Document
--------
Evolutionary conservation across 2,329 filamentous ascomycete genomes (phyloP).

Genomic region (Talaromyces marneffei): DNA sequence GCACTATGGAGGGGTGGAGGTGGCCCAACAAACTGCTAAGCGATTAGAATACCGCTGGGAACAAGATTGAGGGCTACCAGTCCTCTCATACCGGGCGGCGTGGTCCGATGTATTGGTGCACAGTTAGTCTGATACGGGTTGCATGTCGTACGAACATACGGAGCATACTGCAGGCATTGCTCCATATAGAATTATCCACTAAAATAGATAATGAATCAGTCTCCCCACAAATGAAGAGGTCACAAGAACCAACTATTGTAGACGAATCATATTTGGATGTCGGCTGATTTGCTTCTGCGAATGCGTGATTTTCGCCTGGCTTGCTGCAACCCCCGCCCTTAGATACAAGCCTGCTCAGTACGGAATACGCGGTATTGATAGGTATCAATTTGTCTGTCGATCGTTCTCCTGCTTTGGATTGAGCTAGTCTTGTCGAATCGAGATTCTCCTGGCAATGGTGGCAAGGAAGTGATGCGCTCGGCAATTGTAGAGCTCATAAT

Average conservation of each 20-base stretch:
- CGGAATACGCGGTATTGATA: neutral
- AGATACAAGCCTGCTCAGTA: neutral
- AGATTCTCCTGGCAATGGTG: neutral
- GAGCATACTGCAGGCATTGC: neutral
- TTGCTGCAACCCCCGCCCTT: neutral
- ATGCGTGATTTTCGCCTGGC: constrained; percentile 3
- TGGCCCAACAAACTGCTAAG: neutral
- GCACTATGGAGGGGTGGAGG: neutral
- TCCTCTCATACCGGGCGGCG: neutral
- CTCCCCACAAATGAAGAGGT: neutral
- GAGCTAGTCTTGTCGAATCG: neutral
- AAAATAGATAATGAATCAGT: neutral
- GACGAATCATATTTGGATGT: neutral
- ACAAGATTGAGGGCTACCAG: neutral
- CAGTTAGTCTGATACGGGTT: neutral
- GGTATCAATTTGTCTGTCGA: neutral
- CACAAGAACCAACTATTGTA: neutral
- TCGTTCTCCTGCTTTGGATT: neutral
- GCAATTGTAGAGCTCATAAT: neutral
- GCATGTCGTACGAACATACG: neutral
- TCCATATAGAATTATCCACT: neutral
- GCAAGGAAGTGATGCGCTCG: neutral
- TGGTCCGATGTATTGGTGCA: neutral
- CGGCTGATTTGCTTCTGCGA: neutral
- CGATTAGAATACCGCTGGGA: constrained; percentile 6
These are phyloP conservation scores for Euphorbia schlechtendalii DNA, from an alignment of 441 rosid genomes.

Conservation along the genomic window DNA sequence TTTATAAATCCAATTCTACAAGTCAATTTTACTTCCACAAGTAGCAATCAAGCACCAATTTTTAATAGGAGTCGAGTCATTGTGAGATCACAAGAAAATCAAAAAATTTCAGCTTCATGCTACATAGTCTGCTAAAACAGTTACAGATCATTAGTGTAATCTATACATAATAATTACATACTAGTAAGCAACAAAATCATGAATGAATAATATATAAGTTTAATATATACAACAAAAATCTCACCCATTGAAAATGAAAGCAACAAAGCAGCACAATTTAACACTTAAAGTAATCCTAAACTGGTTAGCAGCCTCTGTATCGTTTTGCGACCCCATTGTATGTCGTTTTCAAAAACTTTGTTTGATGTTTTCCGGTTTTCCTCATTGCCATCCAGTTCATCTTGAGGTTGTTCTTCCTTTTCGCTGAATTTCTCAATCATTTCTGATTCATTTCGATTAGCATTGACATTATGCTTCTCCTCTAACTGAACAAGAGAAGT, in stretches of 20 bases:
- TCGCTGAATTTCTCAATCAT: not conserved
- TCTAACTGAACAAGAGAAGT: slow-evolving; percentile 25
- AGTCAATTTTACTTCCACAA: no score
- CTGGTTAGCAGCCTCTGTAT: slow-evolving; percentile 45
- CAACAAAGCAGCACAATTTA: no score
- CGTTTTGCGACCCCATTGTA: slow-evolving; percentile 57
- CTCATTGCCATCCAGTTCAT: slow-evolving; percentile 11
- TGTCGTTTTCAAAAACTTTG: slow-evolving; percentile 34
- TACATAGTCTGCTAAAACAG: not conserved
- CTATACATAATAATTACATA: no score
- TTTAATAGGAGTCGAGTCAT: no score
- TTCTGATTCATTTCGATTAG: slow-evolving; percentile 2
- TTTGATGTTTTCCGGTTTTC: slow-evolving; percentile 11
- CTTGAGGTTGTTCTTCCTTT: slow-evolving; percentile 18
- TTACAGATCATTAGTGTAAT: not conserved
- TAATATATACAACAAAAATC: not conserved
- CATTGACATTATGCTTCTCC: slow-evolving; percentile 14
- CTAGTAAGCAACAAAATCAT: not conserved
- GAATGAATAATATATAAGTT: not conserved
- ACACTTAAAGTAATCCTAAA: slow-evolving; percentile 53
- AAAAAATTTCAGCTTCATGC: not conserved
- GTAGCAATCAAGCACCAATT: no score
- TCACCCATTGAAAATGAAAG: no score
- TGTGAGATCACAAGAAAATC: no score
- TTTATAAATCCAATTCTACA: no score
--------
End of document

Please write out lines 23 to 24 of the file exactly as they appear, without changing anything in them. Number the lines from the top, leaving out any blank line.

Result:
- GCATGTCGTACGAACATACG: neutral
- TCCATATAGAATTATCCACT: neutral